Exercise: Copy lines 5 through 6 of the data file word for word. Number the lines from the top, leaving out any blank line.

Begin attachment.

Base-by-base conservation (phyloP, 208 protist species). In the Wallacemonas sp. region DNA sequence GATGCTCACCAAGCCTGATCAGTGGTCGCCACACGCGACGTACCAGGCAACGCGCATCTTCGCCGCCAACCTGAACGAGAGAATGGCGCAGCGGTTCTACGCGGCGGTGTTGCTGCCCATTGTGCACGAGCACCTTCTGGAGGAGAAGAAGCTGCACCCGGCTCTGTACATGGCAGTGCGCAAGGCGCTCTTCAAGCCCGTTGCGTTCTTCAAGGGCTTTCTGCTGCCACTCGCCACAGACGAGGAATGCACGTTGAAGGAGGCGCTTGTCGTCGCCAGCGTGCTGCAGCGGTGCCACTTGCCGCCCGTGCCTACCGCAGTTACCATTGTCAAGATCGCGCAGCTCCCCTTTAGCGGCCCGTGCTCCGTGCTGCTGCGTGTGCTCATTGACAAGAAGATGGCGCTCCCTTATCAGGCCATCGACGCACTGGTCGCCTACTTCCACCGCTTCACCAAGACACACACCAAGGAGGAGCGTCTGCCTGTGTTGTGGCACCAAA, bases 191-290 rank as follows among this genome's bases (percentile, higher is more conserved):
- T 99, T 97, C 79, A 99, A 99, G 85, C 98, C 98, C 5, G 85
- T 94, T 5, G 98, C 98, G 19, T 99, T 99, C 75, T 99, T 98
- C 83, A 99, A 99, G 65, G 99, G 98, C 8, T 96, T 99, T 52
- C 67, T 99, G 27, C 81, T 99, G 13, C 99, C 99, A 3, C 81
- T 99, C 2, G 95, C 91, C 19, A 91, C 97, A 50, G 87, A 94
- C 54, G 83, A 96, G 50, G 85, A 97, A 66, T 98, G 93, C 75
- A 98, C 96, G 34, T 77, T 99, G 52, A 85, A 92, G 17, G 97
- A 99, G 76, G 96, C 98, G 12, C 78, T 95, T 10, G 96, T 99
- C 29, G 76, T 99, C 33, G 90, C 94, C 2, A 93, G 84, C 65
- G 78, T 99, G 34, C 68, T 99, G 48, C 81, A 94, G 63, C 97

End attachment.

- C 67, T 99, G 27, C 81, T 99, G 13, C 99, C 99, A 3, C 81
- T 99, C 2, G 95, C 91, C 19, A 91, C 97, A 50, G 87, A 94